At long last, fans will be able to watch Carrie Fisher and Debbie Reynolds together onscreen.
Except this time, they won't be in character—they'll be appearing as themselves.
The two actresses, who died within a day of each other this week, are the subjects of a new HBO documentary, Bright Lights: Starring Debbie Reynolds and Carrie Fisher. After originally being scheduled to air in March, the film will now premiere Saturday, Jan. 7, at 8 p.m. ET.
Most of the 95-minute film was shot in 2015. The documentary premiered at the Cannes Film Festival in May and also played New York Film Festival in October, receiving stellar reviews.
"It's a love story," HBO Documentary Films president Sheila Nevins, who worked with Fisher on her HBO special Wishful Drinking in 2010, told Variety. The documentary is "about both of them trying to stand upright, both having their frailties—age on the one hand, and mental illness on the other. It's a love story about a mother and daughter. They happen to be Carrie and Debbie."
"Carrie wanted to make Bright Lights for Debbie and Debbie wanted to make it for Carrie," Nevins said of the famously complicated mother-daughter duo. "If this was a Hollywood script, no one would believe it. They just loved each other so much. The bond was just unbreakable."
Described as "an intimate portrait of Hollywood royalty," Bright Lights loosely chronicles the stars' lives via film footage, interviews, never-before-seen pictures and vintage home movies.
Deadline debuted an exclusive clip in May. In it, Fisher told the camera, "Mother and I live next door to each other, separated by one daunting hill. I usually come to her. I always come to her."
Fisher's daughter, Billie Lourd, also appears in Bright Lights. "I was [interviewed] a little bit, but not that much," the 24-year-old Scream Queens actress told People in May. "It was more of a Debbie-Carrie thing. I'm always proud of my mother; she's killing it right now. She's incredible."
Lourd added that she was especially proud of how her grandmother was portrayed. "It's an incredible thing for people to see what a full star she is," she explained. "She really does it all."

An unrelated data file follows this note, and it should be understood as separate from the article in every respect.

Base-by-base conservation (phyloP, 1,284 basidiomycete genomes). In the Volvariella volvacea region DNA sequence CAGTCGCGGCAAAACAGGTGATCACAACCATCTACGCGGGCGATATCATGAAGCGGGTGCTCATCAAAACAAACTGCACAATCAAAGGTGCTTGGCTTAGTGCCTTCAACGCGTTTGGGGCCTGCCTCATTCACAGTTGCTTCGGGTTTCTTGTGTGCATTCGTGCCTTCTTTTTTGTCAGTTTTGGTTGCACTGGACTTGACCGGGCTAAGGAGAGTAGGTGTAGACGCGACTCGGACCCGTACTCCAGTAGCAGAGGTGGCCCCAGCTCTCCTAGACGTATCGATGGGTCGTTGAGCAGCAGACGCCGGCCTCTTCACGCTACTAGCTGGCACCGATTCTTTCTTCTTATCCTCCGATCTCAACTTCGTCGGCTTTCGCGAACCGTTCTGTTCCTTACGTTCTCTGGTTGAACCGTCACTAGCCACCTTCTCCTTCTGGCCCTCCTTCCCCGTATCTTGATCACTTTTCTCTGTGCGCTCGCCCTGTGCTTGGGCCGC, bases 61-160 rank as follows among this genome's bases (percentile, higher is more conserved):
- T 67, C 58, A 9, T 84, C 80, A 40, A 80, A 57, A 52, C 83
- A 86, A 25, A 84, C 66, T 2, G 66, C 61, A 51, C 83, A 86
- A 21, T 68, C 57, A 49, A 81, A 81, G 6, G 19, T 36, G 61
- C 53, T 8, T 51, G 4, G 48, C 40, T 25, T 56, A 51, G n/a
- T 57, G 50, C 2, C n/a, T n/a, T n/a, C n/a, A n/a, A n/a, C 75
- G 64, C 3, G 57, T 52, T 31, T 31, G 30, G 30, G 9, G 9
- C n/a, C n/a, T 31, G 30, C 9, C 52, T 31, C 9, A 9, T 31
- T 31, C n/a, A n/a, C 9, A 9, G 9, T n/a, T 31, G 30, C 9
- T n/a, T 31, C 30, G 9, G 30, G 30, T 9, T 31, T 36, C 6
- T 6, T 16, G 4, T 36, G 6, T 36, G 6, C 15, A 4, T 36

The point of the project, Fisher told The Los Angeles Times in November, was to shine a light on Reynolds' true self. "She's never really been seen as she is," the 60-year-old star said. "She's very candid on stage, but it's still a performance...I thought we were sort of a funny couple."
In his review for The Hollywood Reporter, published in May, David Rooney wrote, "Part of the film's bittersweet pleasure is its observation of how the generational shift from mother to daughter shaped their conflicting attitudes toward showbiz. Reynolds still gets wistful over Fisher's rebellion when she refused to continue singing in her mother's stage act—also distancing herself from the legacy of her mostly absent father, famed crooner Eddie Fisher."
Noting that Fisher and Reynolds' "loving interdependence seems unbreakable" despite their many issues, Rooney added, "There's no slur on their sanity intended in saying that the lives together of these fabulous originals could almost be the Hollywood version of Grey Gardens."
After the two actresses' unexpected deaths, directors Alexis Bloom and Fisher Stevens paid their respects in a joint statement. Fisher and Reynolds "were supremely kind human beings, and unusually perceptive. When either one entered a room, the energy changed. Quite simply, we were iron filings to their magnets. And never more so than when they were together. These women were more than mother and daughter: They were an expression of exquisite humanity in all its travail and triumph. They lived their days boldly. They sung every song worth singing (often together). Carrie and Debbie loved each other profoundly,'" Bloom and Stevens told Variety. "We are devastated they're gone. And so very fortunate to have known them at all."
Fisher's Wishful Drinking special will receive an encore presentation Jan. 1 at 9 p.m. on HBO.